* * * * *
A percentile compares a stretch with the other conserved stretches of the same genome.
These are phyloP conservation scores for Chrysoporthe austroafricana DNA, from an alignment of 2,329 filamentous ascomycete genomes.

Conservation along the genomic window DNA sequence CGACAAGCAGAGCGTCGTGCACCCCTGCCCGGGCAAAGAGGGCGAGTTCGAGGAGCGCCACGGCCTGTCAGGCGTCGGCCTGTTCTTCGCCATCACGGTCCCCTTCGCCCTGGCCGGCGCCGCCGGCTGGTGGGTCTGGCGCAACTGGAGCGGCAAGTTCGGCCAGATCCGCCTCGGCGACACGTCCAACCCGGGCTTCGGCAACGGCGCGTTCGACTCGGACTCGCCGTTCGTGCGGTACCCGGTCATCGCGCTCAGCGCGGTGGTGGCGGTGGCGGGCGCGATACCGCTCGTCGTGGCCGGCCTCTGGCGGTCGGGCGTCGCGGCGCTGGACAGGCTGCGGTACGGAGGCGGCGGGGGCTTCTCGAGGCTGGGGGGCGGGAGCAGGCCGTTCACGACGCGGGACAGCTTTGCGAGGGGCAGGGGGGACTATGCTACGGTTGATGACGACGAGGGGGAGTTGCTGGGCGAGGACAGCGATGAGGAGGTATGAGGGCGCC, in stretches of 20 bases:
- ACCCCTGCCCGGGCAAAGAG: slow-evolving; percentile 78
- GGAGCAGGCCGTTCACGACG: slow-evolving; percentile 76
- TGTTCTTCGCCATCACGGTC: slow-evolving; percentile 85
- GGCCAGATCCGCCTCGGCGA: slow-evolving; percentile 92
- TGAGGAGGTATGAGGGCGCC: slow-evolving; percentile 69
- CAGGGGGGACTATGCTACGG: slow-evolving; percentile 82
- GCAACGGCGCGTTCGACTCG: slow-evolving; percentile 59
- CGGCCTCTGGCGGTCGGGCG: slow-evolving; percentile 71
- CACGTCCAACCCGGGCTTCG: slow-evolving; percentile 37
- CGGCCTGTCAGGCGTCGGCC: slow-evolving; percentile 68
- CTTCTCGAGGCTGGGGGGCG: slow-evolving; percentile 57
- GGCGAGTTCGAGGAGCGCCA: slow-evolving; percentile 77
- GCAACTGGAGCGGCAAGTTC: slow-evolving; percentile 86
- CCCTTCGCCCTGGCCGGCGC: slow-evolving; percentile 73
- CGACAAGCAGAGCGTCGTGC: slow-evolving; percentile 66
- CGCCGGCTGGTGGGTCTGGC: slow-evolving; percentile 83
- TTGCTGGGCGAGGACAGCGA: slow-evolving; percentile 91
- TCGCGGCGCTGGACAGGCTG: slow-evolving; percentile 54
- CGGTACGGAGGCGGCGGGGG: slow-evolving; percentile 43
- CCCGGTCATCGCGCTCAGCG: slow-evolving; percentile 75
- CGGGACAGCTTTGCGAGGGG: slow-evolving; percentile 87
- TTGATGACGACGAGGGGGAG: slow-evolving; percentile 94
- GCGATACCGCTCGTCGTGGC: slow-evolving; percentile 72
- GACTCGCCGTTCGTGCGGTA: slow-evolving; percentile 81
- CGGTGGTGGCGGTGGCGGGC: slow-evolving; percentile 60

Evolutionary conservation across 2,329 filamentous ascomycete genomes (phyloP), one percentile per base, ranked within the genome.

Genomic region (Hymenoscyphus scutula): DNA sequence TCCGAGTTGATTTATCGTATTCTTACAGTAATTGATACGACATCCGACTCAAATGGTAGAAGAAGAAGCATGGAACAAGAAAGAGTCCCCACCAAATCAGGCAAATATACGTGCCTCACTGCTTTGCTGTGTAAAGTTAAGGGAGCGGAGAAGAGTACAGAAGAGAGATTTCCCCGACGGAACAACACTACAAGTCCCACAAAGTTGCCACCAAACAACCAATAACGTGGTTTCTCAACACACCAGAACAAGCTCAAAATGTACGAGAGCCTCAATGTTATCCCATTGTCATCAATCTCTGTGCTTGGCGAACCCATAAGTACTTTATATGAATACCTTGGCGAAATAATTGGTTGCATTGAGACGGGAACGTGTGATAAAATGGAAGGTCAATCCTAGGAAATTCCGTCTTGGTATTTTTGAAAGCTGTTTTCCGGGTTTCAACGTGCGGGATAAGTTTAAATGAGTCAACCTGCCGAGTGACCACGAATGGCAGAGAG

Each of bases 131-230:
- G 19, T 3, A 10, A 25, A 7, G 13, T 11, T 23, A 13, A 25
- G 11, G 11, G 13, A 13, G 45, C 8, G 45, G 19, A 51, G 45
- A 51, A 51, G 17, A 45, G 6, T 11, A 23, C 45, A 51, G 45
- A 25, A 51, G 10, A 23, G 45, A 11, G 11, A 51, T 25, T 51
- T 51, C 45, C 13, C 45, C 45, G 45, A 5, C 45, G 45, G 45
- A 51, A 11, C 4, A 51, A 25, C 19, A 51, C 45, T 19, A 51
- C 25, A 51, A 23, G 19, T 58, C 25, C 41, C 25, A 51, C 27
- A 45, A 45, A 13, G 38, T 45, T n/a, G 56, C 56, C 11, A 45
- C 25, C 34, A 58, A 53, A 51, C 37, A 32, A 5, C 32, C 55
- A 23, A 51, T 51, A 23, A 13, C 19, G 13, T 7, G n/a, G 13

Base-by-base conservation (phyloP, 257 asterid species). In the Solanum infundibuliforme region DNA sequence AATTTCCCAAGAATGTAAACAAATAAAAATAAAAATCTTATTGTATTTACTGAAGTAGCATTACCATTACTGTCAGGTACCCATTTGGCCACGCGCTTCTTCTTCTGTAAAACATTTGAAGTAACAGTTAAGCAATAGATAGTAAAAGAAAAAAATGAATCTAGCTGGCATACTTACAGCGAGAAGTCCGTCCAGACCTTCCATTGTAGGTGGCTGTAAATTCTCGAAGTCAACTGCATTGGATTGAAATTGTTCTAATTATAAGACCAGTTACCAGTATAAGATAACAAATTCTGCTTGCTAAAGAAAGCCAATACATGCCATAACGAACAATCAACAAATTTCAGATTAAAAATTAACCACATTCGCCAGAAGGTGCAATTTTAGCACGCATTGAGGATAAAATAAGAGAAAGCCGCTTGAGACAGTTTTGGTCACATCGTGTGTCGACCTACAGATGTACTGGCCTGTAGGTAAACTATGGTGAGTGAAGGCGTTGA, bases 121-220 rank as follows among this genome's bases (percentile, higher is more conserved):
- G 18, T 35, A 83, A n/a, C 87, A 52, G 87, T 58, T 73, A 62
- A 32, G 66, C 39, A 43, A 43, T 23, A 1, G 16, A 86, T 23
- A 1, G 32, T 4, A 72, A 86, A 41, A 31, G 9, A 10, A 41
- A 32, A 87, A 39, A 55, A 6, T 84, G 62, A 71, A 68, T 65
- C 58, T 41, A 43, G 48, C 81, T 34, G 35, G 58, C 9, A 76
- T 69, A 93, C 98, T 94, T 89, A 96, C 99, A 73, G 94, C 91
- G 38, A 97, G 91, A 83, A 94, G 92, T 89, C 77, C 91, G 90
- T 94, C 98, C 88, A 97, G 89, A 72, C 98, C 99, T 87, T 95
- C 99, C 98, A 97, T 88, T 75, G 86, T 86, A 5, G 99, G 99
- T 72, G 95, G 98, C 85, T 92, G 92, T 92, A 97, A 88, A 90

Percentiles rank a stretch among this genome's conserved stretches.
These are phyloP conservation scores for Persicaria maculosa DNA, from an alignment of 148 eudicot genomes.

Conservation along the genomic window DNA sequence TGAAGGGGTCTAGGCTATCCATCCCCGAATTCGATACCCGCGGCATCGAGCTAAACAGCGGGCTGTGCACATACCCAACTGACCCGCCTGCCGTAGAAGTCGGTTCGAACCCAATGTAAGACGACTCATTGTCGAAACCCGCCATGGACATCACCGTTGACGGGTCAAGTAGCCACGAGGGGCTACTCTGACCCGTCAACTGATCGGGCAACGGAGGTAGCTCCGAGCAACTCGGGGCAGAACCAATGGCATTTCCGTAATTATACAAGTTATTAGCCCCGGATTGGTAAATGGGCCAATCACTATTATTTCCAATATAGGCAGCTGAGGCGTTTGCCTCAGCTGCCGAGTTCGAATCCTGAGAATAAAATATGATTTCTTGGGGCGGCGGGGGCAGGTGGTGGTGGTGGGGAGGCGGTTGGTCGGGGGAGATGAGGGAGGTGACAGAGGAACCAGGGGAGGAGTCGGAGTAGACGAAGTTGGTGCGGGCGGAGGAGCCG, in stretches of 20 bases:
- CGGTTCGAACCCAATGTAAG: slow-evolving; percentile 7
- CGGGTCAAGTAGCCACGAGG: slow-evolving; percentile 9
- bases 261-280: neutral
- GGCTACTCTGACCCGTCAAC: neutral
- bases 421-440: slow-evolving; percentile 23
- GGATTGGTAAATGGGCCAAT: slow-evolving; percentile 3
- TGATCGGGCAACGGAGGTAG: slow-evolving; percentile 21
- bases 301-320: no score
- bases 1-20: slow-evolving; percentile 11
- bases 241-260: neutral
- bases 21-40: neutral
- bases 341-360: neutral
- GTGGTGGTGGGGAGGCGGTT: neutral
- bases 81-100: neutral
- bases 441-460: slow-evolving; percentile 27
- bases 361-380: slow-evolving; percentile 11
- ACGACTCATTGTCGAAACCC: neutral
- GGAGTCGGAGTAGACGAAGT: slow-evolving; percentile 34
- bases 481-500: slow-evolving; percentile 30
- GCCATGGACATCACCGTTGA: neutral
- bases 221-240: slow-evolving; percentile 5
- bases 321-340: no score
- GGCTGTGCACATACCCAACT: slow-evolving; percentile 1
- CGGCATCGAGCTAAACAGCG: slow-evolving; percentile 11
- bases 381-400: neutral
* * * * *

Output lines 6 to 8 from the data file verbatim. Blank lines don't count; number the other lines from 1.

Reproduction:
- TGTTCTTCGCCATCACGGTC: slow-evolving; percentile 85
- GGCCAGATCCGCCTCGGCGA: slow-evolving; percentile 92
- TGAGGAGGTATGAGGGCGCC: slow-evolving; percentile 69